Mars orbiter snaps close up of comet Siding Spring

comet Siding Spring

Images of Siding Spring show the comet's nucleus and surrounding haze (left). This hazy outer coma is brightened in the image at the right, saturating the comet's core.

University of Arizona/JPL/NASA

For the first time, astronomers have gotten a close look at the core of a comet from the Oort cloud.

On October 19, comet Siding Spring whizzed within 138,000 kilometers of NASA’s Mars Reconnaissance Orbiter, putting the spacecraft in a perfect position to snap images of the comet. NASA’s Opportunity rover has also beamed back its view of Siding Spring from the surface of the Red Planet.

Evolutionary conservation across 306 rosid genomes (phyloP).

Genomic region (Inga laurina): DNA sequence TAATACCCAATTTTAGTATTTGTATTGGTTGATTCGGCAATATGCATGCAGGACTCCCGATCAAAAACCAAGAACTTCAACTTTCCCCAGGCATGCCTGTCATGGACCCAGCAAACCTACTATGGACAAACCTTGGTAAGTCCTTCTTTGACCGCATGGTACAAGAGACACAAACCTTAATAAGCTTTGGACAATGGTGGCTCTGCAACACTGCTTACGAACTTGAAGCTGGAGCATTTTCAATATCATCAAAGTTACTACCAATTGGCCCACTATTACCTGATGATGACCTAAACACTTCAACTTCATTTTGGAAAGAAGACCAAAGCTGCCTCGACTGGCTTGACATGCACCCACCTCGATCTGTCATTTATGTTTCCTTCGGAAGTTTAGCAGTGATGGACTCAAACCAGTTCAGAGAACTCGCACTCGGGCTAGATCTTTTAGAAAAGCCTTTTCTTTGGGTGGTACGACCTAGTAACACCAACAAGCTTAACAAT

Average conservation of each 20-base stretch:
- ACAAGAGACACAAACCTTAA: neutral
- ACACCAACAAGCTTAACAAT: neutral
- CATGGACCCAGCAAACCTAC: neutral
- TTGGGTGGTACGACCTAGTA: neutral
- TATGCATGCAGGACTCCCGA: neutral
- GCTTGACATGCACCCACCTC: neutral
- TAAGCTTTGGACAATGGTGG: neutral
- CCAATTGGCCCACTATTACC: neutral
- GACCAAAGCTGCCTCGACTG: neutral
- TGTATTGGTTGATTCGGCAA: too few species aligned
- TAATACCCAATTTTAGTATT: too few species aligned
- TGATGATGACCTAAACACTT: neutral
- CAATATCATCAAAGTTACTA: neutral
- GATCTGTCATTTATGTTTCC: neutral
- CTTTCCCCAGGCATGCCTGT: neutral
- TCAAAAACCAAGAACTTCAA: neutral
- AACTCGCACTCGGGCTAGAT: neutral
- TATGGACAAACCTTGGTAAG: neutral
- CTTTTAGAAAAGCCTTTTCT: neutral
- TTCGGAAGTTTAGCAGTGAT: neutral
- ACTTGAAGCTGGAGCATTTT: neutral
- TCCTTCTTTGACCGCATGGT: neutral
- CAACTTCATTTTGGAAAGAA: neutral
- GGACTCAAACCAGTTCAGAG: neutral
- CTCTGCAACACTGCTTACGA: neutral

Because of the speed of the icy boulder and its distance from the MRO, the images aren’t as crisp as those taken by Rosetta at 67P/Churyumov-Gerasimenko, which was born in the Kuiper belt. But the fuzzy dots seen in the Mars orbiter images do give hints that Siding Spring’s cometary core is small, only 0.5 kilometers across. The new images are also the first of the core of a comet that takes longer than 200 years to orbit the sun.

Ashley Yeager is the associate news editor at Science News. She has worked at The Scientist, the Simons Foundation, Duke University and the W.M. Keck Observatory, and was the web producer for Science News from 2013 to 2015. She has a bachelor’s degree in journalism from the University of Tennessee, Knoxville, and a master’s degree in science writing from MIT.

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